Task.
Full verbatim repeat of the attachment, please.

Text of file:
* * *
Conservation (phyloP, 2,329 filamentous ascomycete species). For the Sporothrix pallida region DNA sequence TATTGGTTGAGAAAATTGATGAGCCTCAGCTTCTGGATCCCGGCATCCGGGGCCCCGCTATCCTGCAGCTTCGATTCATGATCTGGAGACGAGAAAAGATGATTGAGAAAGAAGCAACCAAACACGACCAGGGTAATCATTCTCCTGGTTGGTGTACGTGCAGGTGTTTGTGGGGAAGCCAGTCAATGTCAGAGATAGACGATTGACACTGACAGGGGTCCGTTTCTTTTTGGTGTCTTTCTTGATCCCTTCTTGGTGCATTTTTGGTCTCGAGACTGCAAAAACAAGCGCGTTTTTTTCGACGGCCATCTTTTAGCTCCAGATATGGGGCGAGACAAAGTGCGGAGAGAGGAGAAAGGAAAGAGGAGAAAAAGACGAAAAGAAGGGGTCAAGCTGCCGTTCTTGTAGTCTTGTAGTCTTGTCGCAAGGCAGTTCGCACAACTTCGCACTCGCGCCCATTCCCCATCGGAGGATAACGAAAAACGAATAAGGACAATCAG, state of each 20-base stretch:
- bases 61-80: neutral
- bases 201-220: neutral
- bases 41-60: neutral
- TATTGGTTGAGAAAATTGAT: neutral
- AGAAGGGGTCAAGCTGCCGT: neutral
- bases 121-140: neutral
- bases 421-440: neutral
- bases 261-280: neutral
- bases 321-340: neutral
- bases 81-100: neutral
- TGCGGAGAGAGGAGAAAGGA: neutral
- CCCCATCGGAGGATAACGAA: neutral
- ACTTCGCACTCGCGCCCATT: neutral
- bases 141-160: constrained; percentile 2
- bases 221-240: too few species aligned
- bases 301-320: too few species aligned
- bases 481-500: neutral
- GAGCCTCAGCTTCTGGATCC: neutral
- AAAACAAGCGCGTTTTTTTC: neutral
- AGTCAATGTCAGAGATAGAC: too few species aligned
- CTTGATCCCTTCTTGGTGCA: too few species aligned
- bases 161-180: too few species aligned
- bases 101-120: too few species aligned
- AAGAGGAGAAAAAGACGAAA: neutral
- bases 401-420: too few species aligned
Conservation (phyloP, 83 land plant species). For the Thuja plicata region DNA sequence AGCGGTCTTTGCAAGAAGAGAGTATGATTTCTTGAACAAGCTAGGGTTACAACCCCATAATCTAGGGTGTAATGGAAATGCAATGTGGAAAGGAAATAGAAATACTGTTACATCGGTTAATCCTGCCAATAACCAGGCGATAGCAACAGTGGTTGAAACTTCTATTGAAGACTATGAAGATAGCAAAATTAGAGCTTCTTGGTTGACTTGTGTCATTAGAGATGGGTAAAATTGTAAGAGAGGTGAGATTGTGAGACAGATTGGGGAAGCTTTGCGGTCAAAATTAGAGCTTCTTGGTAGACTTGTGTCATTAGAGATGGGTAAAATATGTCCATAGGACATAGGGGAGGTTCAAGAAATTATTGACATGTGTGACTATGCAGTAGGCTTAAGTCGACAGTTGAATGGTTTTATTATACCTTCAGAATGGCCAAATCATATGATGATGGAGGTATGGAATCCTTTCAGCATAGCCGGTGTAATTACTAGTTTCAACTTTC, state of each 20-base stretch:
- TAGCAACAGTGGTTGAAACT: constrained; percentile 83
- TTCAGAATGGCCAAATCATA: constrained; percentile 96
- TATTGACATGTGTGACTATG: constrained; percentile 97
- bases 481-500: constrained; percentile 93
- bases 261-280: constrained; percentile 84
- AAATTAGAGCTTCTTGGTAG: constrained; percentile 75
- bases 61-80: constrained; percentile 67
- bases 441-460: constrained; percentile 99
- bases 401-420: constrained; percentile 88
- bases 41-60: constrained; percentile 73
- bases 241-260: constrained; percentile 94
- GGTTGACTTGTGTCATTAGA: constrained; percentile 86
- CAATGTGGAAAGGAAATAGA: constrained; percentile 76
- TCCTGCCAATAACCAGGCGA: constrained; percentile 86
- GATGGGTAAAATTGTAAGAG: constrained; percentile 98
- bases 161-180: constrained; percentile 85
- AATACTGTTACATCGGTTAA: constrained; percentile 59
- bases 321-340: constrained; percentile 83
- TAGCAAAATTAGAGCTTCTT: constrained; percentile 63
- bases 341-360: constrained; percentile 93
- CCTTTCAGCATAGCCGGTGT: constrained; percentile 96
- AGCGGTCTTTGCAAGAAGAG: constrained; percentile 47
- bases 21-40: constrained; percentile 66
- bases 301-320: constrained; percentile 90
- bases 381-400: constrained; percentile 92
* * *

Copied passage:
Conservation (phyloP, 2,329 filamentous ascomycete species). For the Sporothrix pallida region DNA sequence TATTGGTTGAGAAAATTGATGAGCCTCAGCTTCTGGATCCCGGCATCCGGGGCCCCGCTATCCTGCAGCTTCGATTCATGATCTGGAGACGAGAAAAGATGATTGAGAAAGAAGCAACCAAACACGACCAGGGTAATCATTCTCCTGGTTGGTGTACGTGCAGGTGTTTGTGGGGAAGCCAGTCAATGTCAGAGATAGACGATTGACACTGACAGGGGTCCGTTTCTTTTTGGTGTCTTTCTTGATCCCTTCTTGGTGCATTTTTGGTCTCGAGACTGCAAAAACAAGCGCGTTTTTTTCGACGGCCATCTTTTAGCTCCAGATATGGGGCGAGACAAAGTGCGGAGAGAGGAGAAAGGAAAGAGGAGAAAAAGACGAAAAGAAGGGGTCAAGCTGCCGTTCTTGTAGTCTTGTAGTCTTGTCGCAAGGCAGTTCGCACAACTTCGCACTCGCGCCCATTCCCCATCGGAGGATAACGAAAAACGAATAAGGACAATCAG, state of each 20-base stretch:
- bases 61-80: neutral
- bases 201-220: neutral
- bases 41-60: neutral
- TATTGGTTGAGAAAATTGAT: neutral
- AGAAGGGGTCAAGCTGCCGT: neutral
- bases 121-140: neutral
- bases 421-440: neutral
- bases 261-280: neutral
- bases 321-340: neutral
- bases 81-100: neutral
- TGCGGAGAGAGGAGAAAGGA: neutral
- CCCCATCGGAGGATAACGAA: neutral
- ACTTCGCACTCGCGCCCATT: neutral
- bases 141-160: constrained; percentile 2
- bases 221-240: too few species aligned
- bases 301-320: too few species aligned
- bases 481-500: neutral
- GAGCCTCAGCTTCTGGATCC: neutral
- AAAACAAGCGCGTTTTTTTC: neutral
- AGTCAATGTCAGAGATAGAC: too few species aligned
- CTTGATCCCTTCTTGGTGCA: too few species aligned
- bases 161-180: too few species aligned
- bases 101-120: too few species aligned
- AAGAGGAGAAAAAGACGAAA: neutral
- bases 401-420: too few species aligned
Conservation (phyloP, 83 land plant species). For the Thuja plicata region DNA sequence AGCGGTCTTTGCAAGAAGAGAGTATGATTTCTTGAACAAGCTAGGGTTACAACCCCATAATCTAGGGTGTAATGGAAATGCAATGTGGAAAGGAAATAGAAATACTGTTACATCGGTTAATCCTGCCAATAACCAGGCGATAGCAACAGTGGTTGAAACTTCTATTGAAGACTATGAAGATAGCAAAATTAGAGCTTCTTGGTTGACTTGTGTCATTAGAGATGGGTAAAATTGTAAGAGAGGTGAGATTGTGAGACAGATTGGGGAAGCTTTGCGGTCAAAATTAGAGCTTCTTGGTAGACTTGTGTCATTAGAGATGGGTAAAATATGTCCATAGGACATAGGGGAGGTTCAAGAAATTATTGACATGTGTGACTATGCAGTAGGCTTAAGTCGACAGTTGAATGGTTTTATTATACCTTCAGAATGGCCAAATCATATGATGATGGAGGTATGGAATCCTTTCAGCATAGCCGGTGTAATTACTAGTTTCAACTTTC, state of each 20-base stretch:
- TAGCAACAGTGGTTGAAACT: constrained; percentile 83
- TTCAGAATGGCCAAATCATA: constrained; percentile 96
- TATTGACATGTGTGACTATG: constrained; percentile 97
- bases 481-500: constrained; percentile 93
- bases 261-280: constrained; percentile 84
- AAATTAGAGCTTCTTGGTAG: constrained; percentile 75
- bases 61-80: constrained; percentile 67
- bases 441-460: constrained; percentile 99
- bases 401-420: constrained; percentile 88
- bases 41-60: constrained; percentile 73
- bases 241-260: constrained; percentile 94
- GGTTGACTTGTGTCATTAGA: constrained; percentile 86
- CAATGTGGAAAGGAAATAGA: constrained; percentile 76
- TCCTGCCAATAACCAGGCGA: constrained; percentile 86
- GATGGGTAAAATTGTAAGAG: constrained; percentile 98
- bases 161-180: constrained; percentile 85
- AATACTGTTACATCGGTTAA: constrained; percentile 59
- bases 321-340: constrained; percentile 83
- TAGCAAAATTAGAGCTTCTT: constrained; percentile 63
- bases 341-360: constrained; percentile 93
- CCTTTCAGCATAGCCGGTGT: constrained; percentile 96
- AGCGGTCTTTGCAAGAAGAG: constrained; percentile 47
- bases 21-40: constrained; percentile 66
- bases 301-320: constrained; percentile 90
- bases 381-400: constrained; percentile 92